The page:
One of the well-loved and nutrient-packed vegetables available to mankind across the globe is okra. A tender heat-loving vegetable that grows four to seven feet tall, okra is an economically important vegetable crop of many countries in Africa, including Ghana, Ethiopia, Nigeria, Egypt, among others, as well as several others in the world.
This vegetable, also known as “lady’s finger”, is highly beneficial for maintaining a healthy body. One of the health benefits derived from okra is its ability to curb malnutrition. Its pods are loaded with fibre, protein, iron, calcium, and zinc which are essential nutrients for the body.
It is also very useful in maintaining healthy eyesight as it contains vitamin A and beta-carotene that are essential nutrients for maintaining good eyesight. These nutrients are also known to prevent eye-related diseases and protect against age-related eye disorders.
Other benefits of okra include helping to curb magnesium and calcium deficiency as regular intake of okra provides calcium and magnesium for the body; supplying the body with antioxidants – flavonoids and polyphenols – which promote glycogen storage in the liver; and helping to control hunger owing to its rich content of soluble fibre that gives a feeling of fullness faster and for longer.
This controls hunger and keeps calorie intake in check, resulting in achievement of weight loss goals.
Okra equally helps in the fight against cancer as it contains lectin, a nutrient known to inhibit cancer cells’ growth by about 63 per cent. It as well strengthens the bones and prevents osteoporosis, a disease of the bone.
With these numerous benefits, keeping okra in regular supply for consumption and for commercial purposes is, therefore, of utmost importance.
Alternatively, its cultivation could be a job and wealth creator, especially with Nigeria’s unemployment and economic situation. With minimal funds and adequate attention, depending on the scale and variety chosen, okra farming can within 60 days yield huge returns.
Find below, the varieties of okra and steps to cultivation.
Okra varieties include emerald, a spineless variety having a semi-cut leaf and a smooth round pod shape. It requires about 58 to 60 days to mature. This variety is good for canning or processing.
There is the dwarf green long pod variety, which has several side branches with star-shaped pod. This variety is ideal for commercial okra farming, requiring 52 to 55 days maturity period.
Another species is the Louisiana green velvet variety with round pod shape and takes about 56 to 59 days to mature for harvest.
There is also the clemson spineless variety. This variety is spineless and gives heavy yields. It has an angular shaped pod and takes about 55 to 58 days to mature for harvest and supply to the market. This species is recommended for commercial okra farming as well because of its abundant yields.
The hastings improved perkins variety is another species of okra having deep cut leaves and star-shaped pod. It has the shortest maturity period of between 49 and 53 days.
Other varieties are the Annie Oakley variety, which has bright green, star-shaped pods, requiring 53 to 55 days to reach maturity; uga red variety, which produces beautiful red pods and takes 58 days before producing okra; the lee variety, a spineless, semi-dwarf species with deep bright green, straight, angular pods requiring 55 to 58 days to reach maturity; and the prelude variety, an open-pollinated, spineless variety with very dark green, glossy, fluted pods.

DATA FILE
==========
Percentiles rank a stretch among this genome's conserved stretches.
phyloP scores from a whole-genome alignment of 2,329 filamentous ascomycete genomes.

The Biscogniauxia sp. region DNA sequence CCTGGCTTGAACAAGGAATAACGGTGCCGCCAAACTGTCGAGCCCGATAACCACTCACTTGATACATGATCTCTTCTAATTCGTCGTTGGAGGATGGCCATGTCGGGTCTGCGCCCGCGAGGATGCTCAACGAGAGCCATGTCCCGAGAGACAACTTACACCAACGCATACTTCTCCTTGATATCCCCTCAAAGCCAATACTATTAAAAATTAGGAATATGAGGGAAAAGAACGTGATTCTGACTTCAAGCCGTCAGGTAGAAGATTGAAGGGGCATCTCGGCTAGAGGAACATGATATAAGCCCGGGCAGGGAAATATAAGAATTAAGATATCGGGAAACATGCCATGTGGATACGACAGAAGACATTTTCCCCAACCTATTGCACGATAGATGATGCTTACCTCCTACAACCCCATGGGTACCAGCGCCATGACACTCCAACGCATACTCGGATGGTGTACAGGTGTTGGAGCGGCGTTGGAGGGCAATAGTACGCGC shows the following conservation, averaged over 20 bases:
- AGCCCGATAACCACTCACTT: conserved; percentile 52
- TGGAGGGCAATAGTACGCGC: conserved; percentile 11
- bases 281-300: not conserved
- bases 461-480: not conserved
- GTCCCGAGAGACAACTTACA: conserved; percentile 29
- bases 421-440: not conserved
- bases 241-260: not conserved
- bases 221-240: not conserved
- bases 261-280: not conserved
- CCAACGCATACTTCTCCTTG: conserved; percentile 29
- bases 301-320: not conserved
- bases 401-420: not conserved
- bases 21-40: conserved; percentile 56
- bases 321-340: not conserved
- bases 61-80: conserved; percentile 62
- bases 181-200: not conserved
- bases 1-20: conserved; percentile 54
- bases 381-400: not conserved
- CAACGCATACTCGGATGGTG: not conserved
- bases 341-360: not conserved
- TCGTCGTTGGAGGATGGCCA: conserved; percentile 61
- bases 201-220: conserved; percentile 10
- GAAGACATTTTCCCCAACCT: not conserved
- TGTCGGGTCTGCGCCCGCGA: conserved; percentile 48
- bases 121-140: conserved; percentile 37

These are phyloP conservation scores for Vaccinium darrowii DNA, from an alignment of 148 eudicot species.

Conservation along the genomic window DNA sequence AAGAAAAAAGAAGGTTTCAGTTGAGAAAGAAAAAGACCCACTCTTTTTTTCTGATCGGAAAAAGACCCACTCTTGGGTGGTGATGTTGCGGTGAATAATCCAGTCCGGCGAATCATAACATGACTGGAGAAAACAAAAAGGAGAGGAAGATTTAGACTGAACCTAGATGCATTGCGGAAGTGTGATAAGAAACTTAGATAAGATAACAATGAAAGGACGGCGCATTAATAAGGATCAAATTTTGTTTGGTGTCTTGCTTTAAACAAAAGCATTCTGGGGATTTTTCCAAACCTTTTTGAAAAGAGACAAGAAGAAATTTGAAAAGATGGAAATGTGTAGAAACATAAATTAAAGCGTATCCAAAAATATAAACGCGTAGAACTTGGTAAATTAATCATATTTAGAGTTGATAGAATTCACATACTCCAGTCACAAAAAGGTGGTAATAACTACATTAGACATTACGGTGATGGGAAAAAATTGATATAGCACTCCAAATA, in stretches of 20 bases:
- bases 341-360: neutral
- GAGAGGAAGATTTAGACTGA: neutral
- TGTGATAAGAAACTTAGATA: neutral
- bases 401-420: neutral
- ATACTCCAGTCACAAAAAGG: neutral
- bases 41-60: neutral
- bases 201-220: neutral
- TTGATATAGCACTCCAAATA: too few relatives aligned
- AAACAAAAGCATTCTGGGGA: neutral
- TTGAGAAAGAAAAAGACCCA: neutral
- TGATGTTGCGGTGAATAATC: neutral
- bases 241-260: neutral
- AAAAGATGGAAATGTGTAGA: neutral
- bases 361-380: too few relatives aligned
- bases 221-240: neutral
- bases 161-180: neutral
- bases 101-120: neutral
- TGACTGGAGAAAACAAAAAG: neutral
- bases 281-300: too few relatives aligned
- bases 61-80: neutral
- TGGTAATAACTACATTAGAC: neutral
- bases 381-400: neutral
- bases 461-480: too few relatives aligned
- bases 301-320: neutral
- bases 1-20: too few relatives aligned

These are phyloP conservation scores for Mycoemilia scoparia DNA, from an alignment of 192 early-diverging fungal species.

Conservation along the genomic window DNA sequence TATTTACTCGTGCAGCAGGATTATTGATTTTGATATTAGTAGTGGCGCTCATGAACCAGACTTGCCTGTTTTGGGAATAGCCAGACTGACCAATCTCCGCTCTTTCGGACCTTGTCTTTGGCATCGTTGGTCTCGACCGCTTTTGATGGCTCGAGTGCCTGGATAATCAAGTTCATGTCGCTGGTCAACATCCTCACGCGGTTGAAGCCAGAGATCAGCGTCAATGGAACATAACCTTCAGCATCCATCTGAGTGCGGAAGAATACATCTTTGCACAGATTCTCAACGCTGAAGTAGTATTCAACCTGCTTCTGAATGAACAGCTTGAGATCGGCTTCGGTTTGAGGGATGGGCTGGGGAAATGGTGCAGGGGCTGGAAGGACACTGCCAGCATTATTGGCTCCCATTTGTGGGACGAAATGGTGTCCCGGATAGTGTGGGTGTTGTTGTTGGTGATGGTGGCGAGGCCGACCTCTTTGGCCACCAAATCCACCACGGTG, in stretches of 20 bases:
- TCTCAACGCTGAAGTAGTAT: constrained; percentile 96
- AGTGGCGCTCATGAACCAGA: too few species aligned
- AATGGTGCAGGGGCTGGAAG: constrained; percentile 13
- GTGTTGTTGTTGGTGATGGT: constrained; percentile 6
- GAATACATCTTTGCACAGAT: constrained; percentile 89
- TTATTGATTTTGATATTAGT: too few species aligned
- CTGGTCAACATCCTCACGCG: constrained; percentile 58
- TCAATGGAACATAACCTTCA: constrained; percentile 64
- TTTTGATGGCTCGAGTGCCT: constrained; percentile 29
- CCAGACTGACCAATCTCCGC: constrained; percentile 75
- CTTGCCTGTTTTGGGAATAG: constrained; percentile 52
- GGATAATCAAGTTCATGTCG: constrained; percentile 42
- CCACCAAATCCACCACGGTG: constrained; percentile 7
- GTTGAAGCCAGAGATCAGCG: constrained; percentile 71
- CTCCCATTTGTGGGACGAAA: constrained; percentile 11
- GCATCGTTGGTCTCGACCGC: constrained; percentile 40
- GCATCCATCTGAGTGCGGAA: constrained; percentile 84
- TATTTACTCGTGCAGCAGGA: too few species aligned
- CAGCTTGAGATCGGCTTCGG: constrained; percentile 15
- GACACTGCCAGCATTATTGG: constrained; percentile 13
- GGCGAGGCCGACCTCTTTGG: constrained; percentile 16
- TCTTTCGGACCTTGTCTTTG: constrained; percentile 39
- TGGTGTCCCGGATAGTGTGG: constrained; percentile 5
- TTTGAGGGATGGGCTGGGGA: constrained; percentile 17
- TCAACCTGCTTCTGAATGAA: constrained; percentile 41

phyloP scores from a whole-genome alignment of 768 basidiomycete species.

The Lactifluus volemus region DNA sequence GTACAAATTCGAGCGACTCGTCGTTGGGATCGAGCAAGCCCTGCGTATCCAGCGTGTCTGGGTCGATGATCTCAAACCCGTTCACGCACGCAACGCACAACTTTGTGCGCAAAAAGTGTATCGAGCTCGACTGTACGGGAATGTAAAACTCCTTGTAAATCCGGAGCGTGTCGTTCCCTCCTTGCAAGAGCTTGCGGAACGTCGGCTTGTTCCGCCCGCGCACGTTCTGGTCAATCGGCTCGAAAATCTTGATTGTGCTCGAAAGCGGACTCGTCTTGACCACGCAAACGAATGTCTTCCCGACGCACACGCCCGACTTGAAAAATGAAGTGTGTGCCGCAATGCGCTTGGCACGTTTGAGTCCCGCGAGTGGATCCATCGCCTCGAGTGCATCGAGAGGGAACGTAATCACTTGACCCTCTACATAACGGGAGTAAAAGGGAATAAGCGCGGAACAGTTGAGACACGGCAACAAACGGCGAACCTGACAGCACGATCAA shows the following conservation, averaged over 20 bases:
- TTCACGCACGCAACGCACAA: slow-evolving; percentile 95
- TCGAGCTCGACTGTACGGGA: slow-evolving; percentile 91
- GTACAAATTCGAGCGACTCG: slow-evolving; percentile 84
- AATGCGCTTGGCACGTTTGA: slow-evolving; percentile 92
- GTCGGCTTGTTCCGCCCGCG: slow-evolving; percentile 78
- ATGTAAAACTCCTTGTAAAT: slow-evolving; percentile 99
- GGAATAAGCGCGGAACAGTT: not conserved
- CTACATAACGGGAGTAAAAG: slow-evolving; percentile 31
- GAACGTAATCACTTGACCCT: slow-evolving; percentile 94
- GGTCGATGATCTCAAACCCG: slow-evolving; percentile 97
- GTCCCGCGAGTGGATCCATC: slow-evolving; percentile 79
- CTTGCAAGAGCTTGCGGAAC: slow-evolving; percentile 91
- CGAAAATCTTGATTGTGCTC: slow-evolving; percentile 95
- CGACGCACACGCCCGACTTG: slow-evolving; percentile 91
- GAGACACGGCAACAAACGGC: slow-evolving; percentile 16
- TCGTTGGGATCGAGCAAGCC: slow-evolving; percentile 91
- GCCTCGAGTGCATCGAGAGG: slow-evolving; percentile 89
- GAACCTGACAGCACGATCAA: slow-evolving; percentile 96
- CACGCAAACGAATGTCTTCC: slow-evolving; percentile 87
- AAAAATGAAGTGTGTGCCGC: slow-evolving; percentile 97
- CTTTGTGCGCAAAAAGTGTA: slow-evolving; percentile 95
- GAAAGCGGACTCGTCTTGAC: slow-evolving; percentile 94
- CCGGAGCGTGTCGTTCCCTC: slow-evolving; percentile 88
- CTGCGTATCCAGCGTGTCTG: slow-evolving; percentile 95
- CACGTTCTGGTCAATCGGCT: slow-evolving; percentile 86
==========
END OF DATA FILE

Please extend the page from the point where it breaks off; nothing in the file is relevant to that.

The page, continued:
Prelude okra requires 50 to 55 days to reach maturity and can be harvested when pods are 1/2 to 3/4 inch longer than other varieties and remain tender.
Okra does well on many soil types and requires a light well-drained sandy loam soil rich in organic matter. Soils with slightly acidic pH between 5.8 and 6.8 are recommended for optimum growth. Before planting, take samples of the soil on the proposed field for testing to determine the fertility level.
Early land preparation is important in growing a good crop. Prepare the land to ensure the establishment of a uniform stand.
The plant tends to thrive better on a raised bed or ridges than when planted on a flat soil. Add compost to planting beds in advance and turn in all plant residues into the soil to give them time to decompose before okra is planted.
Early land preparation also allows for many weeds to become visible to be destroyed with herbicides. The soil test carried out in the site selection stage should reveal whether there are nematodes present in the soil. If that is the case, it is important to fumigate the soil because okra is very susceptible to damage from nematodes.
Okra is a heat-loving plant that cannot tolerate low temperatures for very long and frosts can be very dangerous to the plant.
The crop is best grown in warm climates with a minimum temperature of 22˚C and maximum temperature of 35˚C.
Although okra is highly resistant to drought, it still requires considerable evenly distributed annual rainfall of up to 1000mm optimum growth and yield. Where there is drought, provisions should be made for irrigation.
Okra is very susceptible to damage by nematodes. To prevent a buildup of nematodes population on the farm, follow a crop rotation using crops such as maize, sorghum, and other grass crops. Do not rotate okra with crops which are also susceptible to nematodes such as sweet potatoes and squash.
Planting of okra, a heat-loving annual crop requiring temperatures between 22° to 35°F for optimal growth, flowering, and pod development, should commence in the dry season when the weather is still warm and sunny.
The soil temperature prior to planting should fall within this range, otherwise, the seeds may rot and never germinate and hence, will lead to a decrease in yields.